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Same sex marriage is okay but please, no PDA!

Wednesday, December 17, 2014
posted by Douglas Keene

We are again honored by our inclusion in the ABA Blawg 100 list for 2014. If you value this blog, please take a moment to vote for us here in the Litigation Category. Voting closes on December 19, 2014. Doug and Rita

same sex pdaWe’ve blogged a number of times about changing attitudes toward same sex marriage.  The majority of Americans now support same sex couples being allowed to marry but that doesn’t mean we want to watch “them” be publicly affectionate.

And “we” are not alone. Even gays and lesbians express some discomfort with public displays of affection (PDA) for same-sex couples. The authors see this as “entrenched prejudice” on the part of heterosexuals and perhaps, as an “internalized stigma” for gays and lesbians responding to the survey.

The researchers surveyed 1,073 Americans (258 lesbians, 310 gay men, 240 straight women and 265 straight men). They were randomly assigned to read vignettes about a couple who met, fell in love and had been living together for the past 2 years. One-third read about “Brian and Jennifer”. Another third read about “Heather and Jennifer” and the final group read about “Brian and Matt”.

After they read the vignettes describing either a heterosexual couple, a lesbian couple or a gay couple, they were asked to respond to a series of queries about this specific couple’s rights. Some of the questions were of a more formal legal nature (like about inheritance or hospital visitation rights) while others were more informal such as their right to tell others they were a couple, hold hands or kiss in public settings. For each question, participants responded on a 4-point Likert scale ranging from strongly agree to strongly disagree.

On formal (legal) rights, there were no differences for heterosexual males approval for the same rights for heterosexual, gay or lesbian couples. Heterosexual women were more approving of insurance benefits for the lesbian couple than the heterosexual couple. Gay and lesbian participants were more approving of all the formal rights for gay and lesbian couples than for heterosexual couples (which makes sense, since they are seeing these couples as “in group” members).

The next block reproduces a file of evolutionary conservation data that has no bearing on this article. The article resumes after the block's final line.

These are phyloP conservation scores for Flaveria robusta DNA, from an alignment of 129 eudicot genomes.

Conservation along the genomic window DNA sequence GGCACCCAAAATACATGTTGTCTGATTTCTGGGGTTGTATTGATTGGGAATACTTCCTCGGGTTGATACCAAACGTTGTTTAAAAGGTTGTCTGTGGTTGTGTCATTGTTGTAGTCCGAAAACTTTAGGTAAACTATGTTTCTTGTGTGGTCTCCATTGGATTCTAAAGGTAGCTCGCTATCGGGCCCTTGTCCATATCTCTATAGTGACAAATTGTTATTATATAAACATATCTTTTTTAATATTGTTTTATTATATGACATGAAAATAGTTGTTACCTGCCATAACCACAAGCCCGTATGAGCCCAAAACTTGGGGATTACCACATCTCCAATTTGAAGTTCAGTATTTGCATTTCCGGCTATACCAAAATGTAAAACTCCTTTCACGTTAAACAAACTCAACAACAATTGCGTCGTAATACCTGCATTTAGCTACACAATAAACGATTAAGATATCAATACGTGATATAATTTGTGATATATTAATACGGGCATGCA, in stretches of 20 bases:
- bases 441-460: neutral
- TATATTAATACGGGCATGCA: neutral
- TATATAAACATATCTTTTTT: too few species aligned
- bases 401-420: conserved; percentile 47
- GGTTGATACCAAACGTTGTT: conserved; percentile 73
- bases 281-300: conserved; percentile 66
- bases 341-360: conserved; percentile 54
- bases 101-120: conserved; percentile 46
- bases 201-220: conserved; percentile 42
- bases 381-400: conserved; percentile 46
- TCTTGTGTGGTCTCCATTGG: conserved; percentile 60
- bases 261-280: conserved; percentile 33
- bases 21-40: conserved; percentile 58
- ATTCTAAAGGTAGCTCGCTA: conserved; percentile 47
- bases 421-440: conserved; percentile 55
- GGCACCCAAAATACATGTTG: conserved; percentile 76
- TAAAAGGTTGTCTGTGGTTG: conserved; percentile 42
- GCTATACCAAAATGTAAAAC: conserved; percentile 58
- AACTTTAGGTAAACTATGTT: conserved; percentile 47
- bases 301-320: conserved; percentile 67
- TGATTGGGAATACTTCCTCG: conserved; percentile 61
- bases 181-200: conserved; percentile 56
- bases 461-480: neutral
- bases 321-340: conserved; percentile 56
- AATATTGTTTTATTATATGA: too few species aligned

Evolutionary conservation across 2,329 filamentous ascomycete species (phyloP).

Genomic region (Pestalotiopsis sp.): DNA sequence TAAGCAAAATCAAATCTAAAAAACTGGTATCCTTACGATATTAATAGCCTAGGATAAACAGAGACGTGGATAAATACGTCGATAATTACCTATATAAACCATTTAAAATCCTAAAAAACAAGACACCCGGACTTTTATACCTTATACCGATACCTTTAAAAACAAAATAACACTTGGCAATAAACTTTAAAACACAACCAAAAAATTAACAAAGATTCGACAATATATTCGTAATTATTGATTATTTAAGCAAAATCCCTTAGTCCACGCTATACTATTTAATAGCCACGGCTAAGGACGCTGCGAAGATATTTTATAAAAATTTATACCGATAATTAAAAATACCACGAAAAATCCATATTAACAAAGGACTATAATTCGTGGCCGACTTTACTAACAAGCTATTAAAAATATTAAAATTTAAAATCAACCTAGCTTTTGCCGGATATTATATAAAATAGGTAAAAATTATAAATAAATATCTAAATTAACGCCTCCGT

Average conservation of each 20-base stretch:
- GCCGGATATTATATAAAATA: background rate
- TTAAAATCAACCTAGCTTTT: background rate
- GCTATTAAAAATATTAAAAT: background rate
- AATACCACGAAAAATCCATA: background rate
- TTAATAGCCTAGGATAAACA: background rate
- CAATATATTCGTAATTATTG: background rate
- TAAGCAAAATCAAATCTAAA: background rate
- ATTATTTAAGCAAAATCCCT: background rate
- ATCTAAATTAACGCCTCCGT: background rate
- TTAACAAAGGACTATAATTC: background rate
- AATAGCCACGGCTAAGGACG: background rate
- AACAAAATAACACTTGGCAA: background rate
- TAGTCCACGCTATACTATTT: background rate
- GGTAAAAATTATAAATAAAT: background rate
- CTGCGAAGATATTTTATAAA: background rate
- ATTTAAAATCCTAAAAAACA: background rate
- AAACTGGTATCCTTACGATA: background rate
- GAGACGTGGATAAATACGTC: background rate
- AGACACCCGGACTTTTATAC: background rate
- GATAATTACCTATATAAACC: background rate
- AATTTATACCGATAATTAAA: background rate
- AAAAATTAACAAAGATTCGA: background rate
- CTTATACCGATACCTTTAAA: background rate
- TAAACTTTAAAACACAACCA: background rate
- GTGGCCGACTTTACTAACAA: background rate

When it comes to informal rights, the picture grows murkier.

Heterosexual males were less approving of informal privileges [defined here as holding hands in public or kissing] for both the gay and lesbian couples than for the heterosexual couple–and they were significantly less approving of the gay couple than the lesbian couple.

Heterosexual females also approved more of the heterosexual couple’s informal privileges than either the gay or lesbian couples–but they did not approve of the lesbian couple over the gay couple.

Lesbian and gay participants were sometimes more willing to grant informal privileges to the heterosexual couple over their own in-group couple. Lesbians and gays were both less approving of their own in-group couple holding hands in public compared to the heterosexual couple. Lesbians thought it was okay to kiss on the cheek or French kiss for both lesbian couples and heterosexual couples, but gays were significantly less approving of the gay couple kissing on the cheek or French kissing than they were for the heterosexual couple.

The authors say that the bias against these informal rights may reflect attitudes that are changing more slowly than our attitudes toward legal rights. They also highlight the reality that the gay couple are penalized more than the lesbian couple and more work should explore this issue.

From a litigation advocacy perspective, this is useful information. When we think about our changing jurors and their changing attitudes toward same-sex marriage, this survey warns us to make no assumptions on what behaviors are seen as “acceptable” in public. Homophobic responses and disapproval can arise anywhere–much like bias that arises covertly around issues of race and citizenship. Being aware of how bias against sexual orientation continues can aid you in party and witness preparation for in court appearance, behavior and testimony.

Doan, L., Loehr, A., & Miller, L. (2014). Formal Rights and Informal Privileges for Same-Sex Couples: Evidence from a National Survey Experiment American Sociological Review, 79 (6), 1172-1195 DOI: 10.1177/0003122414555886


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We are again honored by our inclusion in the ABA Blawg 100 list for 2014. If you value this blog, please take a moment to vote for us here in the Litigation Category. Voting closes on December 19, 2014. Doug and Rita

dead white womanIf you are a murdered white female, your case will be investigated and prosecuted (and probably more severely sentenced) than any other murder victim (especially if you are allegedly killed by a Black defendant).